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Curing Olives in a Salt Brine

Recipe for salt cured olives

We’ve been getting a lot of requests for a recipe for slat curing olives, so we reached out to one of our favorite chefs, Mark Rohrmeier and he’s shared the below recipe.

Here’s what you’ll need: Olives, Jars, Brine and Marinade. Let us know how yours come out in the comments below (although, you may not remember, this process takes a while!).

Also - If you’re also curious about curing olives in lye, click here.

Master Brine Recipe:

1 gallon of water
1 cup of sea salt
½ gallon mason jars with two part lids
*You won’t need this much if you only have a couple of jars of olives

Dissolve sea salt in room temperature water.
Fill jars with olives, and fill with brine.

Fold up a couple of inches of plastic wrap and push down on olives until the brine is covering the plastic which will help keep the olives submerged.

Twist on the two part lid and put the olives in a cool dark place for 8 to 12 months.

Taste olives after 8-10 months and see if the flavor is acceptable for you. If the olives seem too bitter put the jars back on the shelf and taste after another month or two until you like the flavor.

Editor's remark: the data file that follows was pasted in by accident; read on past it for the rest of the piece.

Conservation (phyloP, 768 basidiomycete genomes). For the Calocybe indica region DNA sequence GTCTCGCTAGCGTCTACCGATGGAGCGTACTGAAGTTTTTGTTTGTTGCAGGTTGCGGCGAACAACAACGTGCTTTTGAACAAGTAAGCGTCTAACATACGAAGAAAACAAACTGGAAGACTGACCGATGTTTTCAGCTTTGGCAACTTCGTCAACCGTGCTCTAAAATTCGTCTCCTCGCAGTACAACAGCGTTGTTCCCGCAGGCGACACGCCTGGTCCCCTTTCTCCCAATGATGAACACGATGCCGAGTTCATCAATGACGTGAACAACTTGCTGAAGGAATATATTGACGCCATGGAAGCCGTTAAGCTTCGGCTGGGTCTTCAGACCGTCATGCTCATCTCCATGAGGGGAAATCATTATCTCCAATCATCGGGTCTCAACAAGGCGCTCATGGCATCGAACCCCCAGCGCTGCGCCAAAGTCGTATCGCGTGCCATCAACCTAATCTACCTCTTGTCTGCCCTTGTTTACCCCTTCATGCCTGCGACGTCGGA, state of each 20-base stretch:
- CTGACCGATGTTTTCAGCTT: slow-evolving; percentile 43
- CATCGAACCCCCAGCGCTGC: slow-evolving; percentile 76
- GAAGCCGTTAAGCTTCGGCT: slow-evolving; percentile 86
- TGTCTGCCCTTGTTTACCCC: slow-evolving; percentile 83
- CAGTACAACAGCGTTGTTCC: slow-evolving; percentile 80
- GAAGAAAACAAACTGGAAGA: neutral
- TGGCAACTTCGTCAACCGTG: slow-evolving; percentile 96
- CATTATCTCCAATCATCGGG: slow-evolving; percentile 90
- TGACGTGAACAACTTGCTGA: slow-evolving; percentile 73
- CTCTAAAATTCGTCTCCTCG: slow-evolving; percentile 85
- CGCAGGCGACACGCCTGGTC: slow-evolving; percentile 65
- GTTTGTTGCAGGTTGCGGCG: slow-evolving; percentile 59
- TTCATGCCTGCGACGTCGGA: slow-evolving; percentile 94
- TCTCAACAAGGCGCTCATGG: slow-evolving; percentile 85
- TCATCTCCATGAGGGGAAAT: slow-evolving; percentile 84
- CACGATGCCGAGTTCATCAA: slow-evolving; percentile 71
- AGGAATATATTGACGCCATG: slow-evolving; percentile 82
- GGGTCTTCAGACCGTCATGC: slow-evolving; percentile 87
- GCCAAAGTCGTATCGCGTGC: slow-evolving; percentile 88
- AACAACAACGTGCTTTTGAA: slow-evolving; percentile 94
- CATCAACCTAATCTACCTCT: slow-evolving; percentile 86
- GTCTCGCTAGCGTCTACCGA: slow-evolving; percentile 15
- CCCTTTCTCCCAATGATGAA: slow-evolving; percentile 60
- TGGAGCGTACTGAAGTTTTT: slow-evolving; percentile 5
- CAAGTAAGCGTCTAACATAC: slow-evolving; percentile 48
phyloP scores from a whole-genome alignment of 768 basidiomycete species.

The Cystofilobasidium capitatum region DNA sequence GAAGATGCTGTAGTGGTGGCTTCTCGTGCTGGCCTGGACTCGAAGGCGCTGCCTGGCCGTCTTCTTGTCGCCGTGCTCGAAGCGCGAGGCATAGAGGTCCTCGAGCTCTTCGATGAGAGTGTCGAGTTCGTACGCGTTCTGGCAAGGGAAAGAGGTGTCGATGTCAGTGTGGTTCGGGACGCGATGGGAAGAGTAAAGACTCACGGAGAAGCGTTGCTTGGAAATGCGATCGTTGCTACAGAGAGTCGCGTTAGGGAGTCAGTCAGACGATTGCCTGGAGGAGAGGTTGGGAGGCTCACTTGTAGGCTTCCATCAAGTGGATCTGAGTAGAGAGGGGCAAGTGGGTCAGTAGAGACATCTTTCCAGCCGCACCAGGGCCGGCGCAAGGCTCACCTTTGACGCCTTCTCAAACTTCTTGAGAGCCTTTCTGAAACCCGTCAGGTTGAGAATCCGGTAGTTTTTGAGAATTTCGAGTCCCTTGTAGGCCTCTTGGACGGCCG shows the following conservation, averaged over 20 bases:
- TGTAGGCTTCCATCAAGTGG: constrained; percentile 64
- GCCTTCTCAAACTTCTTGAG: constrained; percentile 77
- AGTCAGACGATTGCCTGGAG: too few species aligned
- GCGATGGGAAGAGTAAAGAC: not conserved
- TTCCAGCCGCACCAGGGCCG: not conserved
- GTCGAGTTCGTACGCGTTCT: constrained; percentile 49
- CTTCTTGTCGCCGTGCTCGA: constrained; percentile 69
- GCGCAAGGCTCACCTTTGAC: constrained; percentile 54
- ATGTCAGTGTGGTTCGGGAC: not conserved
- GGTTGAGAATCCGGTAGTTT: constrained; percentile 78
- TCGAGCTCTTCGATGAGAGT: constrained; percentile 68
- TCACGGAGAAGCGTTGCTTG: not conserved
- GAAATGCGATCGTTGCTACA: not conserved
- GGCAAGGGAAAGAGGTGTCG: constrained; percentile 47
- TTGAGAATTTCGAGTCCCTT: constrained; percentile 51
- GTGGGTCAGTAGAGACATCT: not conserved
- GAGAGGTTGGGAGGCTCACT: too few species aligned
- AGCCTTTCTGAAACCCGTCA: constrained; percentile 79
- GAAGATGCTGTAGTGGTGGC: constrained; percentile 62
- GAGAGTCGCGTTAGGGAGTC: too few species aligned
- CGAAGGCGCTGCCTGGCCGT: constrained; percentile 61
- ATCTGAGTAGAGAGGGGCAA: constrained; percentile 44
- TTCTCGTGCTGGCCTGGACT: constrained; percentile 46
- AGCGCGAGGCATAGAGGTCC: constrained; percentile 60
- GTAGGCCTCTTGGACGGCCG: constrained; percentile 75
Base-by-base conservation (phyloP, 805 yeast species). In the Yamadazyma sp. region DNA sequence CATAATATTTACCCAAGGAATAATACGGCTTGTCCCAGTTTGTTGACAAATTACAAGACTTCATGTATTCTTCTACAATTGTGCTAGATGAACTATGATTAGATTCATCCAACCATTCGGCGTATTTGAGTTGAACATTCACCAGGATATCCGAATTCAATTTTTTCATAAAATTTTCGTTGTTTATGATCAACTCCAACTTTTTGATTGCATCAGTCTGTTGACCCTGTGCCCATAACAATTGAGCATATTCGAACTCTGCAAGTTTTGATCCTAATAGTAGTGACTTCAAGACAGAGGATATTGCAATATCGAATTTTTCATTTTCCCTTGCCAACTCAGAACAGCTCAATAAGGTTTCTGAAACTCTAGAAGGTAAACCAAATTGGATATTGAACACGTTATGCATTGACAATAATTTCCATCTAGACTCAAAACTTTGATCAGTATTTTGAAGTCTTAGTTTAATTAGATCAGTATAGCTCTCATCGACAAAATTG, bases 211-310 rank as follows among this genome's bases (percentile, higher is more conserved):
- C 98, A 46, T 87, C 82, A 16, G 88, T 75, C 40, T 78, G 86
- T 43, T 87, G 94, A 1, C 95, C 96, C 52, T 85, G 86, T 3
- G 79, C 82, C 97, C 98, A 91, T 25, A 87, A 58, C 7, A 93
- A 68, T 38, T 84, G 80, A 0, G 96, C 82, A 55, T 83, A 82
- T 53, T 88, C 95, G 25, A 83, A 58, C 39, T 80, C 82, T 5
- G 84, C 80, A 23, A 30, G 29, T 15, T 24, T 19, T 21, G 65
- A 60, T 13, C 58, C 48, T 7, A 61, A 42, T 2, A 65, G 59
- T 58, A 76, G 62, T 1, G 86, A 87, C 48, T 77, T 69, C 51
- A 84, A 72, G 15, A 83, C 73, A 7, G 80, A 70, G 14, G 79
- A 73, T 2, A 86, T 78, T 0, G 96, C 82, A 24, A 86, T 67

After you are satisfied that the olives are done to your liking rinse the olives and put in clean jars and add the marinade. If you have the ability to refrigerate the olives do so otherwise store in a cool, dry place and use only a spoon to remove the olives as your hands have oils that could foul the marinade. There is a chance that the olives might get some mold on the marinade. If it’s black mold, the olives should be thrown out. Any mold that is not black should be alright, although I take no responsibility for your health if you’re following this recipe.

 

MasterMcEvoy Ranch Table Olives Marinade Recipe:

1 gallon of water
3 cups of distilled white vinegar
10 tablespoons of sea salt

Minor blemishes tend to go away in the brining process so you will only need to sort them one time, after the brine. While you sort, look closely for holes and discoloration in the finished olives that may be because of the olive fruit fly. Discard any olives that are spongy or have soft spots, discoloration, and noticeable holes.

Enjoy!

 

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